Investors increasingly demand that their investments go to companies that demonstrate ethical behavior while contributing to the well-being of society and the planet. The term “responsible investing” has become a catch-all term that can include helping the underprivileged, promoting equality, reducing harmful emissions, and using alternative energy sources. What you consider responsible investing depends entirely on your values and interests.
Is there a difference between ESG and socially responsible investing?
What is impact investing
How can I invest responsibly
The most well-defined type of responsible investing is ESG. The Sustainability Accounting Standards Board (SASB) has created 77 standards for specific industries, and it provides reporting guidelines for companies.
The general requirements in three major areas are:
There are no official rewards or sanctions based on ESG compliance, but the SEC has made it mandatory for public companies to publish information on ESG-related risks. It also requires disclosure of whether and how diversity is considered.
Since investors have become more aware of social, environmental, and governance issues, companies that comply can attract investors with greater ease. ESG companies may expect high morale and a positive reputation.
ESG rankings are well-known, so any significant business must maintain a respectable track record to attract venture capital, stock purchases, and bond buyers.
SRI means looking for companies that do not make money from alcohol, gambling, or tobacco. In other words, the first criterion is that they do no harm. Companies that are in what are perceived to be harmful industries do not attract social responsibility investors.
Beyond that, many investors look for companies that take positive actions to contribute to social justice and environmental sustainability. That is, they look for businesses making a conscious effort to make positive changes.
While there is much crossover between SRI and ESG, SRI is generally based on do-it-yourself research. You must read each company’s philosophy and understand its actions. You measure the company based on your values rather than a set of published guidelines.
Some investors use the term “impact investing” to refer to choosing companies that can create specific positive outcomes. For example, a person could invest in solar and wind power, recycling, or anti-climate change operations. The idea here is that the company makes its living doing positive things.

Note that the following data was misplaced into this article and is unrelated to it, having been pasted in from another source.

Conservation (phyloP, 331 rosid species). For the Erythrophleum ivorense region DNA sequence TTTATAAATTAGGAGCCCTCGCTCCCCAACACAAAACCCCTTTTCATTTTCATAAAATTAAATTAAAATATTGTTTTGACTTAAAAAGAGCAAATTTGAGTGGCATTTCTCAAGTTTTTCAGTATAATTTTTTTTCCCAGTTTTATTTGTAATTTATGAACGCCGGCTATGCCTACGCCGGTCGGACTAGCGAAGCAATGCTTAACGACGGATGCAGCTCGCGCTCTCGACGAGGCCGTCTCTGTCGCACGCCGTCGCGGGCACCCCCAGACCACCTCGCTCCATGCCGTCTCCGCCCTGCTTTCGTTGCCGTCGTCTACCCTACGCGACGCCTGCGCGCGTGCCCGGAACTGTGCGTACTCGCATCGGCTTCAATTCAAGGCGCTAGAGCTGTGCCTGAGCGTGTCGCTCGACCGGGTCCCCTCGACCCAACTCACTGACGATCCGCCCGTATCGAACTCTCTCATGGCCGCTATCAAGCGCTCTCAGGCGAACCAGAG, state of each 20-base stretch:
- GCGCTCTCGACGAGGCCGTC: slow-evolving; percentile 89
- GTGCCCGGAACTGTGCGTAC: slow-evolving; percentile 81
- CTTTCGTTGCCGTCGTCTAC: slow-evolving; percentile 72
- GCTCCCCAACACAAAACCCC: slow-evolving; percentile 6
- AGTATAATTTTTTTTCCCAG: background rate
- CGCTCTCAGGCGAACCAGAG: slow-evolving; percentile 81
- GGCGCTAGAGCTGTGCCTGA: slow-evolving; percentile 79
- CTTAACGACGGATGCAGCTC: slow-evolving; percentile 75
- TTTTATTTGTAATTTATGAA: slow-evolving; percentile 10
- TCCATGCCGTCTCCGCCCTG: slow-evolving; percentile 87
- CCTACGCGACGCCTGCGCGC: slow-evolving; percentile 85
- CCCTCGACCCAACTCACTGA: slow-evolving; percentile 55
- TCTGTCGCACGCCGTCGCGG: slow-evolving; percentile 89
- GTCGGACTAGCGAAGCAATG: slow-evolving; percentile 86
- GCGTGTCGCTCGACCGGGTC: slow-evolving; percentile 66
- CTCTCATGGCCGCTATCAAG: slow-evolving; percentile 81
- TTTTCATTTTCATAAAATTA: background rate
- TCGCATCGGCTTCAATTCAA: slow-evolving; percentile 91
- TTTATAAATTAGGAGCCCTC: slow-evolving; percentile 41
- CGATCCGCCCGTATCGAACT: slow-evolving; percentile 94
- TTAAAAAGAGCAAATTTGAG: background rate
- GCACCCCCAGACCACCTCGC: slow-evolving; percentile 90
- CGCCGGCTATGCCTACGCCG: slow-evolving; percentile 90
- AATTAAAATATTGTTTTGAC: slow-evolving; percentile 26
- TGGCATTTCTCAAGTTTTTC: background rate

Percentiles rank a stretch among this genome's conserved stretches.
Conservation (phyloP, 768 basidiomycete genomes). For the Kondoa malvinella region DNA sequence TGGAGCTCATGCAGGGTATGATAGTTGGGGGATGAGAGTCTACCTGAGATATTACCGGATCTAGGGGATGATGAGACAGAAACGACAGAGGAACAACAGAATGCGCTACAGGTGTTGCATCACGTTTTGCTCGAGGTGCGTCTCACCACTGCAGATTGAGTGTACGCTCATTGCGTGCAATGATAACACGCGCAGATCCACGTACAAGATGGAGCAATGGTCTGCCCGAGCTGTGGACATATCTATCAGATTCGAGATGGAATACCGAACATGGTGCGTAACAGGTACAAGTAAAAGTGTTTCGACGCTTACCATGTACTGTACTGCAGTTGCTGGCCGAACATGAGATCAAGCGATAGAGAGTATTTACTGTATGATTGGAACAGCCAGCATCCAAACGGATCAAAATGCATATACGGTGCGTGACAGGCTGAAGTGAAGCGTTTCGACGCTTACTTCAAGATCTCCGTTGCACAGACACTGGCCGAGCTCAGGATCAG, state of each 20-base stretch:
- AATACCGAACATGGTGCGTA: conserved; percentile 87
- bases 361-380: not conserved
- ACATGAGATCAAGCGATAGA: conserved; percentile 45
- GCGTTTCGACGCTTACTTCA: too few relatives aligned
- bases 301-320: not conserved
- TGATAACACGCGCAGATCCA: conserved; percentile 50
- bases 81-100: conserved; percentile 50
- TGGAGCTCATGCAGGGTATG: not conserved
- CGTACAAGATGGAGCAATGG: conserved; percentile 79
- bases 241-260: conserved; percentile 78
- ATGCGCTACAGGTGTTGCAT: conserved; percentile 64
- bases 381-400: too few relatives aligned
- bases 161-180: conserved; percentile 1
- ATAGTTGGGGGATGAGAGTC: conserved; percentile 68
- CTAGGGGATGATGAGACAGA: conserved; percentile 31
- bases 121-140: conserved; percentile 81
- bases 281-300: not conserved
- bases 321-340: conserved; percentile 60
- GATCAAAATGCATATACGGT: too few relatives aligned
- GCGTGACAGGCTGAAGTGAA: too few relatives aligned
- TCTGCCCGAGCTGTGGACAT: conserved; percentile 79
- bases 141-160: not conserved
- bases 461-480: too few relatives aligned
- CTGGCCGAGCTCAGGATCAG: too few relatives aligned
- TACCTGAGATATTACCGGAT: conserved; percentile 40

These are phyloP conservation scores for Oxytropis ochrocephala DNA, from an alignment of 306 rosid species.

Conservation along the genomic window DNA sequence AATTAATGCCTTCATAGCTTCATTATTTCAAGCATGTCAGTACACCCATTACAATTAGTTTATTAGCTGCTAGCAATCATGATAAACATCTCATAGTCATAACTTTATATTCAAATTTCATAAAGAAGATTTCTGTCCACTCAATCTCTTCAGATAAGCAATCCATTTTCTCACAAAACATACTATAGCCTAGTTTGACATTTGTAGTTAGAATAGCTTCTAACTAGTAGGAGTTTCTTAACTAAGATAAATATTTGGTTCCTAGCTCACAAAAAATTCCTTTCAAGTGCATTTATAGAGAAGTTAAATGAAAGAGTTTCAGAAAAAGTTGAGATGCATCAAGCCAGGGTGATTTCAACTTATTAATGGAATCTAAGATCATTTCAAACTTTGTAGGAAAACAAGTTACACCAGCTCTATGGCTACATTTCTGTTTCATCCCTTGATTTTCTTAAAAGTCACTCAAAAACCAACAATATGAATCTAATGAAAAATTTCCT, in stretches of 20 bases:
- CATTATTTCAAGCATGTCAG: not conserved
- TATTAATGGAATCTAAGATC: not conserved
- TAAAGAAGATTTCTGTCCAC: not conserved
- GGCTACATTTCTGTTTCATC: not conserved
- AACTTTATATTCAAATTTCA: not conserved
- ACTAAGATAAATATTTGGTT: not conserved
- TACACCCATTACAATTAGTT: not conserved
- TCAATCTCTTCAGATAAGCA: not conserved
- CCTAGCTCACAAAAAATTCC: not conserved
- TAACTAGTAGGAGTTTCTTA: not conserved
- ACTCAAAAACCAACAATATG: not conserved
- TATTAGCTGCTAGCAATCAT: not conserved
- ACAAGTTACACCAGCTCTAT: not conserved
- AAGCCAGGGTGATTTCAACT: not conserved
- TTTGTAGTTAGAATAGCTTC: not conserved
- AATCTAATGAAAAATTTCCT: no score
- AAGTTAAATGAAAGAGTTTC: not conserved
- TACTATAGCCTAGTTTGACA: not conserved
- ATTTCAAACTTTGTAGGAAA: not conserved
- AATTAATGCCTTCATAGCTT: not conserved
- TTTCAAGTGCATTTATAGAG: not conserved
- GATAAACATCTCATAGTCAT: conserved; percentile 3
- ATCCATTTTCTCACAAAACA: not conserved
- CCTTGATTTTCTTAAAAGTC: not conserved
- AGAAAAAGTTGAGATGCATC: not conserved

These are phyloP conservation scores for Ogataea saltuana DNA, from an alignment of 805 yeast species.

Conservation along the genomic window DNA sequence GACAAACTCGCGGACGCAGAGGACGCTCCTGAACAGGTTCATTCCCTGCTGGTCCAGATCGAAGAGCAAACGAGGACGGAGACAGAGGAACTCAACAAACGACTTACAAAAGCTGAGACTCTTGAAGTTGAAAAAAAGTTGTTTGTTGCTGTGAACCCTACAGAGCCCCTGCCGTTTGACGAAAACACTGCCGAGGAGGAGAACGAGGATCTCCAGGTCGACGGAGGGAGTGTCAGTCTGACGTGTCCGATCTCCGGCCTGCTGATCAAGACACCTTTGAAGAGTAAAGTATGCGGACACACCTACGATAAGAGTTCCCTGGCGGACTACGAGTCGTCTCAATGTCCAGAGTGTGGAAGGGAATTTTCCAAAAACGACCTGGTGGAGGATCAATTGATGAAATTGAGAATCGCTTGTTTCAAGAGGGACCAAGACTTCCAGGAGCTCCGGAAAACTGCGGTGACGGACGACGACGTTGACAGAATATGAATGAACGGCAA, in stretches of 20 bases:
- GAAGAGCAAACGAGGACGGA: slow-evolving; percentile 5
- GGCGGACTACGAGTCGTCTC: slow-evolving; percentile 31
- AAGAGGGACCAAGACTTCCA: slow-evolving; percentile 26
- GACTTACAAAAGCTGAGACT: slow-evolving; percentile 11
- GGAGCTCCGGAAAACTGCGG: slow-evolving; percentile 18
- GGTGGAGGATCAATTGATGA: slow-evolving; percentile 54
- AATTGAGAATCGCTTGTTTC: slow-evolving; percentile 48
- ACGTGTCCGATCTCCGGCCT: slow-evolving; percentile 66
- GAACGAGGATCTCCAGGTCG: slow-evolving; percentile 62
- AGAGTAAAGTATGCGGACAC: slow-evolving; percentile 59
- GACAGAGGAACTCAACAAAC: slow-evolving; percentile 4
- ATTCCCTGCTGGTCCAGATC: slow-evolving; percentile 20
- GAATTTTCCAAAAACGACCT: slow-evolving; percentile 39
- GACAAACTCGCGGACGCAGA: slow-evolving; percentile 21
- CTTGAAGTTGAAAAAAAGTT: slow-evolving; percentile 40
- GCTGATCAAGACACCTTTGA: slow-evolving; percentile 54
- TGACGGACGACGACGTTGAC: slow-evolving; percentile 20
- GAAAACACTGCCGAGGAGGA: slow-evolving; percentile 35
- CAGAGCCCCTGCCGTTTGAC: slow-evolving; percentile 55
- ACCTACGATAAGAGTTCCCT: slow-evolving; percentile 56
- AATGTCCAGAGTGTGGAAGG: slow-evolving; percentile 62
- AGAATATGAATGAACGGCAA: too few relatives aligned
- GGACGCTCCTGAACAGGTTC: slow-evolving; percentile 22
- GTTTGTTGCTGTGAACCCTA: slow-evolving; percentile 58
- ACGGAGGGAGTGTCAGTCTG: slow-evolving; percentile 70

SRI and ESG can include companies that do good work in addition to their primary business. In contrast, impact investing often refers to companies whose actual business is improving the world. This can include companies in emerging markets where there is an opportunity to enhance the standard of living in the region.
Investors want to make money. So responsible investing means taking into account how profitable a company is.
The Global Impact Investing Network (GIIN) found in a survey that most impact investors are looking for competitive returns on their money. In fact, 88% of impact investors said their investments provided good to great returns.
Some investors are willing to take a chance on startups that are disrupting their industries to make a positive impact. In such a case, an investor may be willing to accept higher risk in order to support an initiative. In other words, the “reward” in the risk-reward ratio may be as much about the impact as the profits.
Many brokers and platforms offer responsible investing opportunities, but some focus entirely on SRI, ESG, and impact investing. Here are some examples.
OpenInvest allows you to indicate the issues you care about the most. Then it shows you opportunities that match your interests.
SVX is a Canadian platform that supports private ventures and funds in areas such as cleantech, health and wellness, and diversity. The opportunities are intended to make money for investors. Note that all the investments are in private securities, not public markets.
Earthfolio is a place to invest in mutual funds and ETFs that meet ESG requirements. You complete a questionnaire to indicate essential issues, risk tolerance, and financial goals. You are matched with a stock portfolio most suited to your concerns.
Ellevest focuses on women. This platform creates a portfolio based on your preferences so you can invest in practices and opportunities that promote leadership and inclusion for women. Men can invest in these opportunities too.
Note that prominent companies such as Morgan Stanley, Fidelity, Kiplinger, Vanguard, and Blackrock offer responsible investing portfolios. In short, you can search for specialty platforms, but you can also deal with major brokerages, platforms, and investment firms. Your best bet for these is to search for “responsible investing” or “sustainable investing” within each platform.
If you want to do your own homework instead of having someone else create a portfolio, begin by reviewing ESG-rated companies.
Investor’s Business Daily publishes its list of the top 100 ESG companies annually. That does not mean you should blindly follow their recommendations. Treat the list as a good starting point for doing your own research into companies.
If you want to dig even deeper, try the MSCI research tools. There you can find out ESG ratings for individual companies, as well as ETFs.
Gone are the days when solar, wind, environmental, and social impact concerns were considered the fringe. Most companies have an ESG rating, and investors search beyond those ratings to learn about the practices of each business. Responsible investing has gone mainstream.